2009-03-16 07:48:58 PM  
Congressmen who are corrupt... create companies which are corrupt.
 
2009-03-16 07:50:12 PM  

Obdicut: I think that the business community has swung very, very far to one extreme, and that regulation and a cultural shift need to happen. I'm seeing signs the regulation will happen; signs the cultural shift will happen are still murky.


think it through. If we continue to tax the rest of the country and give vast sums of money to a small group of 'power players' - what is the inevitable result of that policy? Historically speaking it's happened before. Maybe not in THIS country, but in others.
 
2009-03-16 07:52:51 PM  

burndtdan: Obdicut: Huh. Great job missing the boat on that one, Clinton/Greenspan.

Please note: I am not blaming this whole mess on Clinton. I'm saying that the article makes a good case for deregulation in 2000 being one of the key points that made what happened happen.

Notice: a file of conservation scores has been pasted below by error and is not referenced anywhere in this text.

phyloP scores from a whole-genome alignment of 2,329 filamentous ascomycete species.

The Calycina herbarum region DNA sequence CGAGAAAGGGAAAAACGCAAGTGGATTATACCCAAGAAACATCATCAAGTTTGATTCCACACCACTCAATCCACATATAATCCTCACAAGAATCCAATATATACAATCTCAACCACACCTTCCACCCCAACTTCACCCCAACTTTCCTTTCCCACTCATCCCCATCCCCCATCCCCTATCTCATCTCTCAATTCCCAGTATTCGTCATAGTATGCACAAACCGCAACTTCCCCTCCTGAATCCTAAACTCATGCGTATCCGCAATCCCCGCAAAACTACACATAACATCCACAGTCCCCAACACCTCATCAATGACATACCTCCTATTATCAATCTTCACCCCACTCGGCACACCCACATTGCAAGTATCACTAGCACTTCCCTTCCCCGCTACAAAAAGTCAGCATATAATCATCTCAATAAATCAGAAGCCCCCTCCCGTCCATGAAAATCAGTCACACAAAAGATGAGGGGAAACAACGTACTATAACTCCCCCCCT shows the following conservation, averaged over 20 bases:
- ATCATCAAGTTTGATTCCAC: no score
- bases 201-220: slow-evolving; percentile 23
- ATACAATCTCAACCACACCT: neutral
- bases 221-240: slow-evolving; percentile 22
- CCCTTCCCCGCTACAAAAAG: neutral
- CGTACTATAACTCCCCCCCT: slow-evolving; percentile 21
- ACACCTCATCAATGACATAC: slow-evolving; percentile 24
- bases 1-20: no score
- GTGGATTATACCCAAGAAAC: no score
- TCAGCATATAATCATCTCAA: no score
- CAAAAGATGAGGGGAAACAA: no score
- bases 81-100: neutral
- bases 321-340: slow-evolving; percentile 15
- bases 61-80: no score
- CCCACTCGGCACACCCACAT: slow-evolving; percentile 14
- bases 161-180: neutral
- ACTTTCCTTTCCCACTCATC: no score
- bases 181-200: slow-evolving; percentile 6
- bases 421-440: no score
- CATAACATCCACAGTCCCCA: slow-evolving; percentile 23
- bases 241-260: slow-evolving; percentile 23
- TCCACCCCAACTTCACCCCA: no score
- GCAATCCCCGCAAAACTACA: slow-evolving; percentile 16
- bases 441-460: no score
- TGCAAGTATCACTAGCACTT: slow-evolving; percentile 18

yes, i consider this to be clinton's biggest dropping of the ball.

The "Commodity Futures Modernization Act of 2000" (H.R. 5660) was introduced in the House on December 14, 2000 by Rep. Thomas W. Ewing (R-IL) and cosponsored by Rep. Thomas J. Bliley, Jr. (R-VA) Rep. Larry Combest (R-TX) Rep. John J. LaFalce (D-NY) Rep. Jim Leach (R-IA) and never debated in the House.[2]

The companion bill (S.3283) was introduced in the Senate on December 15, 2000 (The last day before Christmas holiday) by Sen. Richard Lugar (R-IN) and cosponsored by Sen. Peter Fitzgerald (R-IL) Sen. Phil Gramm (R-TX) Sen. Chuck Hagel (R-NE) Sen. Thomas Harkin (D-IA) Sen. Tim Johnson (D-SD) and never debated in the Senate.